RICHMOND, Mich. (AP) — Consumers Energy agreed to pay a $10,000 to settle an investigation of a natural gas fire in southeastern Michigan that forced people to conserve heat for a few days during a polar vortex in 2019, state regulators said Friday.
The Michigan Public Service Commission accepted the findings of its staff, which found that the fire was caused by a voltage spike. A plume of natural gas was released at a major gas compressor station in Macomb County.
“Combined with record-low temperatures and high winds blanketing the state, the natural gas did not disperse as it typically would and came into contact with nearby plant equipment that operates at a high temperature, thereby igniting the airborne gas and causing the fire,” the commission said in a statement.
Commission staff identified a violation of federal safety standards.
The fire forced the company to restrict gas service to industrial customers and ask residents to set thermostats at 65 degrees or lower for a few days. Parts of the Lower Peninsula had received more than a foot of snow in late January 2019, and wind chills were 20 degrees below zero.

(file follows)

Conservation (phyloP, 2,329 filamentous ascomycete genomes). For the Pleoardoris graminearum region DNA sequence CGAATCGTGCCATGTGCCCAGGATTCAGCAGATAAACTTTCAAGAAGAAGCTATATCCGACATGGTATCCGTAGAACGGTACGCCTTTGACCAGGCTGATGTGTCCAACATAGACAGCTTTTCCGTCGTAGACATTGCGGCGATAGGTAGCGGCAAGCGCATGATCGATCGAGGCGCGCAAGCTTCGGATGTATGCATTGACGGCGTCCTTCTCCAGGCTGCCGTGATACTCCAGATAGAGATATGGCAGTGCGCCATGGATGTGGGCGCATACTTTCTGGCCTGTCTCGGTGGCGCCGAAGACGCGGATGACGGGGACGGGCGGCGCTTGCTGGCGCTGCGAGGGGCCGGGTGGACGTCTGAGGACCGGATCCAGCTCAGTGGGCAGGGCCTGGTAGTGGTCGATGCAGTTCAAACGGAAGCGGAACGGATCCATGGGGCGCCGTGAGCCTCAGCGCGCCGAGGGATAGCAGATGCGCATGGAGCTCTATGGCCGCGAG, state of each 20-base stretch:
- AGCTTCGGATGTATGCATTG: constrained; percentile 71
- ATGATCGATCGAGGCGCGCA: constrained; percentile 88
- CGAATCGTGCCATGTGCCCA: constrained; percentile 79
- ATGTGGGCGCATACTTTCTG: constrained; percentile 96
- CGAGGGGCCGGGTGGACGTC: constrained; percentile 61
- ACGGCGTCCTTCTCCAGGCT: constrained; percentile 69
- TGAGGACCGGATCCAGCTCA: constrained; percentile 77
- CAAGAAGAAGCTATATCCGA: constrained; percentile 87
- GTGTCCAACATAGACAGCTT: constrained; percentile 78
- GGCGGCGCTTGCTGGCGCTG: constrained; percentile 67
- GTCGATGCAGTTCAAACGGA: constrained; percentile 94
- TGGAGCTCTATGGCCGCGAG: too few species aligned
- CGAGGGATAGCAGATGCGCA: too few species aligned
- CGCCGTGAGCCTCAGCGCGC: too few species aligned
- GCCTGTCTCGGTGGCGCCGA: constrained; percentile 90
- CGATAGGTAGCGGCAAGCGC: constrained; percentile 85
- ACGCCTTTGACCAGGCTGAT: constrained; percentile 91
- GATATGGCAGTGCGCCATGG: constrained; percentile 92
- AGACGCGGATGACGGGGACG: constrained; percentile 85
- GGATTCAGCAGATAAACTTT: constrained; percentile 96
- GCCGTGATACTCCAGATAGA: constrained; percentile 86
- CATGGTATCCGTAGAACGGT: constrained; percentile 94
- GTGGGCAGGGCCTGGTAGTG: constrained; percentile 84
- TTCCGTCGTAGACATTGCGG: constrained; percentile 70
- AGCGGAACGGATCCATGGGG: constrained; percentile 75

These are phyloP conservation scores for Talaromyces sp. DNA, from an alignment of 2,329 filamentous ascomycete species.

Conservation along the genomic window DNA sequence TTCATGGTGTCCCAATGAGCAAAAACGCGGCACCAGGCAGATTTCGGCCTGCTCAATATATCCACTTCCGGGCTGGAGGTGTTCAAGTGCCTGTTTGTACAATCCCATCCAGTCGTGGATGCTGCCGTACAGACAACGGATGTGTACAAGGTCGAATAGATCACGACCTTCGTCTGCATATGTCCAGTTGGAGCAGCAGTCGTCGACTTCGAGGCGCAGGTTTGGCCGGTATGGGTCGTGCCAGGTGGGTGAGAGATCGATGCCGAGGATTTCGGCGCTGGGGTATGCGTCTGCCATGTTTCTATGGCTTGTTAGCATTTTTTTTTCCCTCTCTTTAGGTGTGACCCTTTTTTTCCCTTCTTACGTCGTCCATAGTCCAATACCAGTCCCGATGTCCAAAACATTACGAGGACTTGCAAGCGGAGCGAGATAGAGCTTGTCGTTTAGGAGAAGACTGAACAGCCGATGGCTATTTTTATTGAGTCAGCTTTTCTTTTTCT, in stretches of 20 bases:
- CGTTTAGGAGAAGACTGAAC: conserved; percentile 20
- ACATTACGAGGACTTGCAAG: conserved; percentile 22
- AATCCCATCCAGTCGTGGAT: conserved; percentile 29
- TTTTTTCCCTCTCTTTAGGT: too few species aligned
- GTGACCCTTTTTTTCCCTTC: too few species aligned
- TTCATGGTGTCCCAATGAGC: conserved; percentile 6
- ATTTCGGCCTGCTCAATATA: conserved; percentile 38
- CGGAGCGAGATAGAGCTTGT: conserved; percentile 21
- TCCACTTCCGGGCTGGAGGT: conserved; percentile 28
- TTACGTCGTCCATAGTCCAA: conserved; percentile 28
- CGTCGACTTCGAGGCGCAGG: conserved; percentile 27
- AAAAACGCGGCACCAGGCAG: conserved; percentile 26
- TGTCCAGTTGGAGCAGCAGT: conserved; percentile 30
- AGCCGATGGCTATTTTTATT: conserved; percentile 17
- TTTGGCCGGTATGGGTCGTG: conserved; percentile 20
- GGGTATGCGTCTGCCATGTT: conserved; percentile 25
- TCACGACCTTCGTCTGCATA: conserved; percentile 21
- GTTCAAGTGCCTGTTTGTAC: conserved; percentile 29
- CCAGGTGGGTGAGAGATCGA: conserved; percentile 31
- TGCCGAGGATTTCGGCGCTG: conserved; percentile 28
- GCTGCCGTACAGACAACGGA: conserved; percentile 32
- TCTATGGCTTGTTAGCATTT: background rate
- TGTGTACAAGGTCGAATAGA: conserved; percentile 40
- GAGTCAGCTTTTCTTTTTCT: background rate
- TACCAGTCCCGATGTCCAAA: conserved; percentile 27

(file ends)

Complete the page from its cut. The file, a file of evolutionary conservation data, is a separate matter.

Consumers spokeswoman Katie Carey said the event was unprecedented.
“We appreciate and thank our customers across Michigan for all they did. … We did what was necessary to keep homes warm while safely returning the facility to operations in order to serve customers during the extreme cold temperatures during historically high demand for natural gas,” Carey said Friday.